Most finance experts agree that we’re currently amid a global recession.
And this is not the first time as there is usually a Recession, of one size or another, every 15 to 20 years. But are we headed for Depression too? And what exactly is Depression, or a Recession, for that matter? And what is the difference between the Depression and the Recession?
Right now, everyone is talking about the “Recession.” What does it mean, though? A Recession is usually thought of as a widespread drop in economic activity lasting more than a few months. We measure this by looking at the Gross Domestic Product, or GDP.
If the GDP drops for a second consecutive quarter of the year, that is when most consider the economy is in a Recession. But that’s not the only way a Recession can be measured.
Here are 5 Things that Constitute a Recession
First, there is GDP, as we just mentioned. But what is a GDP? These are the goods and services produced in the country during a certain period. So, the value of all these goods and services is added up, giving us the GDP. When the GDP shrinks for two or more quarters, a Recession happens.
#2 Unemployment Rate
The second way to measure a Recession is the unemployment rate.
During the 2008 Recession, unemployment reached about 9%. It may not seem like a lot, but considering that there are 330 million people in the US, that’s about 30 million out of work.
#3 Household Income
Number three is Household Income. In recent years, people’s attitudes towards money have changed. People used to try to save 20% of their income. But today, most spend all of it. For example, they purchase cars and gadgets and overuse credit cards. When there is a Recession, wages tend to stay the same, plateau, or they can even go down. It means that fewer people are applying for jobs.
It’s a simple matter of supply and demand: wages go down when more people are looking for fewer jobs because employers know they’ll have to pay less.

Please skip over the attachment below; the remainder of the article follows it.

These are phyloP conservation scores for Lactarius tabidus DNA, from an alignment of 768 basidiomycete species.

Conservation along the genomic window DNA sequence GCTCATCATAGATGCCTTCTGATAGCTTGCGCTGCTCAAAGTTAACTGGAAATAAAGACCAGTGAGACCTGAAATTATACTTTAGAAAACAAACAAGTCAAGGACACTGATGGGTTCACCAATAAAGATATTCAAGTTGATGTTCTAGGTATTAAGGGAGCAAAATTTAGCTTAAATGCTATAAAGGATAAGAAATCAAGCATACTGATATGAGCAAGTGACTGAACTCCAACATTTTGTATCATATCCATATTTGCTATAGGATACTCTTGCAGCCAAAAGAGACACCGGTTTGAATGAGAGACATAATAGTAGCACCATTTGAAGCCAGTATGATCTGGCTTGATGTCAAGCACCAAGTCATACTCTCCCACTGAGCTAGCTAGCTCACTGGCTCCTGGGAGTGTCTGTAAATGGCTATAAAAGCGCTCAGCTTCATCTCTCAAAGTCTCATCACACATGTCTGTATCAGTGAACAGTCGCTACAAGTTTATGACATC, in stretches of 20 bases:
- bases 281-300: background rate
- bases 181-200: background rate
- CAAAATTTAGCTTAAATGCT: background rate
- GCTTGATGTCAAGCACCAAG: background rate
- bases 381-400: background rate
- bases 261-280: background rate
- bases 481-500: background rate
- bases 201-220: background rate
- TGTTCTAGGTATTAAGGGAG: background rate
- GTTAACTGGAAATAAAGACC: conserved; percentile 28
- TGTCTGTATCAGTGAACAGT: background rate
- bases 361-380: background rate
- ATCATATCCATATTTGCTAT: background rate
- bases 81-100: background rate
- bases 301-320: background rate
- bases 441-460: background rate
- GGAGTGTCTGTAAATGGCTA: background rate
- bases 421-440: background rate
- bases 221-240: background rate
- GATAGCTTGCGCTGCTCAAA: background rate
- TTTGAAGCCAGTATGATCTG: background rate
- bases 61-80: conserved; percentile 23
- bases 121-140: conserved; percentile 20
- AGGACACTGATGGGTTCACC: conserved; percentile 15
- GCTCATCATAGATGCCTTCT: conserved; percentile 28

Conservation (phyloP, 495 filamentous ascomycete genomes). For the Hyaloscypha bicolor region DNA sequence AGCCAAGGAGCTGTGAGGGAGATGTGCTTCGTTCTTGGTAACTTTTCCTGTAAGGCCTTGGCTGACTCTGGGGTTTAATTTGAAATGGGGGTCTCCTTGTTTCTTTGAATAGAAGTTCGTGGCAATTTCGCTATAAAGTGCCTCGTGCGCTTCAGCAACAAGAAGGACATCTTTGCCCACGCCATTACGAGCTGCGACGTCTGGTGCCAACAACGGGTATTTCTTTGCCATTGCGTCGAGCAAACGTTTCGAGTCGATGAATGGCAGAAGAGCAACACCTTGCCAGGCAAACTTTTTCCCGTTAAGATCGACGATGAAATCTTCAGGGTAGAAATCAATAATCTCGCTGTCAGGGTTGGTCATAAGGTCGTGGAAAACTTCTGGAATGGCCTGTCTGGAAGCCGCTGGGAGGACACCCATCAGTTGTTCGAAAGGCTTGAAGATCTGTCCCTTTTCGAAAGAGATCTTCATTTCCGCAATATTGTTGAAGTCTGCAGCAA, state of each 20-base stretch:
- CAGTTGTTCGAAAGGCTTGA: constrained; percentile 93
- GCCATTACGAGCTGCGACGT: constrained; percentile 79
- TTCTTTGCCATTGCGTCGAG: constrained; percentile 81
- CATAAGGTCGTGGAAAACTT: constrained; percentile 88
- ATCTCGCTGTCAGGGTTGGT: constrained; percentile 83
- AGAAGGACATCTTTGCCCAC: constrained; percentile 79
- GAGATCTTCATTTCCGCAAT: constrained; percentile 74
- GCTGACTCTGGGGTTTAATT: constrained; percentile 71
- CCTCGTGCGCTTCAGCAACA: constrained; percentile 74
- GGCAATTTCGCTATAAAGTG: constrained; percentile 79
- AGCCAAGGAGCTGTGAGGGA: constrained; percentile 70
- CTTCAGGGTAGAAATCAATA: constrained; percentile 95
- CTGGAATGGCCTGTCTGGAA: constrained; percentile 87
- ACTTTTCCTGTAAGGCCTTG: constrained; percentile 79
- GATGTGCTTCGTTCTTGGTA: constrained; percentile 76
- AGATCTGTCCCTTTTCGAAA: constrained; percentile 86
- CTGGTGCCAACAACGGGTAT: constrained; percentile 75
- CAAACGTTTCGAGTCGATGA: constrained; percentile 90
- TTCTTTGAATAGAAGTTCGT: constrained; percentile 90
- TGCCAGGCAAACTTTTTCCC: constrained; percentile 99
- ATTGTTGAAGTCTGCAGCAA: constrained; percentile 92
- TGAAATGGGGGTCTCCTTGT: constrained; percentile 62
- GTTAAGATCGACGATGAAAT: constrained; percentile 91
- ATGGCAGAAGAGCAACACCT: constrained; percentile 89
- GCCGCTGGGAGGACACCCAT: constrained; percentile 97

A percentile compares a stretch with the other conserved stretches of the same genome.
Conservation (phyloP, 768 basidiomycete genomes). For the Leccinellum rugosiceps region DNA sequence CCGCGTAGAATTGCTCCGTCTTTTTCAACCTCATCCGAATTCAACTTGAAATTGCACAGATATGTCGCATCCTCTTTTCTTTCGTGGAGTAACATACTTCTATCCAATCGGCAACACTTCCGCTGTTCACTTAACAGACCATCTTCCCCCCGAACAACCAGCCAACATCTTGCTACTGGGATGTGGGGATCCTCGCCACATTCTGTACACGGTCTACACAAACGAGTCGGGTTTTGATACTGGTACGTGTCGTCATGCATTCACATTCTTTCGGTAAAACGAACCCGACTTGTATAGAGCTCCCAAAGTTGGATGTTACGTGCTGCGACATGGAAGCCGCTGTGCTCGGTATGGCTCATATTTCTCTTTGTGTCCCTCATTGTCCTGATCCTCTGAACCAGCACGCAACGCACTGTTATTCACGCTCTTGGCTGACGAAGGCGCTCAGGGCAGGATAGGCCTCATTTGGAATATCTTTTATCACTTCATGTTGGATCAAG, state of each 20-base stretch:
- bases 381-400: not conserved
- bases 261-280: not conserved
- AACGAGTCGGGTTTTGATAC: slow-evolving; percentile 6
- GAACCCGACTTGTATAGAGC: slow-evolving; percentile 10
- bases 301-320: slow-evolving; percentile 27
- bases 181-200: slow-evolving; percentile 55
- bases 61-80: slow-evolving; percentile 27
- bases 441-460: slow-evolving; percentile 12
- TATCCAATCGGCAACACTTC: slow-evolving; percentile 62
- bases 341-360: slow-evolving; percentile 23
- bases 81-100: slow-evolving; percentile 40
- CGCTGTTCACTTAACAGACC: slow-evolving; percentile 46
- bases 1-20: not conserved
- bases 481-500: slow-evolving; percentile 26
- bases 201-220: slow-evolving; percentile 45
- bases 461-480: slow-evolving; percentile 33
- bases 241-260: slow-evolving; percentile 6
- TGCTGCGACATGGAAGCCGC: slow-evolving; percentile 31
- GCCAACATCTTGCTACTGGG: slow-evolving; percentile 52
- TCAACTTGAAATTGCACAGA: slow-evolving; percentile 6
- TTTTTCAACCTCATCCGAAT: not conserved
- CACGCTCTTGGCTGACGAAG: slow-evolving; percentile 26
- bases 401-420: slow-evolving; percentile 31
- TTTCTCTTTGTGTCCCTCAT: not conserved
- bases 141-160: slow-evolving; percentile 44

#4 Retail Sales
The fourth item on the list is Retail Sales. When retail sales start to drop, it’s a clear sign that a Recession may be coming. If people aren’t buying things, then production slows down, and since GDP is a measure of goods and services, if there are fewer of them, then it is a sign of a slowing economy.
#5 Drop In the Number Of Factories
The fifth and last way to measure a recession is a drop in the number of factories. The manufacturing industry is often the first to be hurt because when people spend less on goods, there is less demand for the manufacturers’ products. So, now that we understand the idea of a Recession.
How is A Recession Different From A Depression?
In a financial Recession, there is less money in circulation. Because of this, most business owners are retrenching, which is when companies reduce costs or spending in response to economic difficulty. It affects bigger purchases like Home loans, Car loans, and Loan payments. When people stop making these payments, there are more repossessed cars or foreclosures, like in the 2008 housing crash.
What Does Depression Mean?
Depression is different. Many economists say that Depressions are so rare that it would take something catastrophic for it to happen. Depression is a much worse Recession lasting at least two years. Many experts say that the Great Depression was caused by two Recessions that happened back to back. The first was from 1929 to 1933, about three and a half years, and the second was from 1937 to 1938, which was about a year.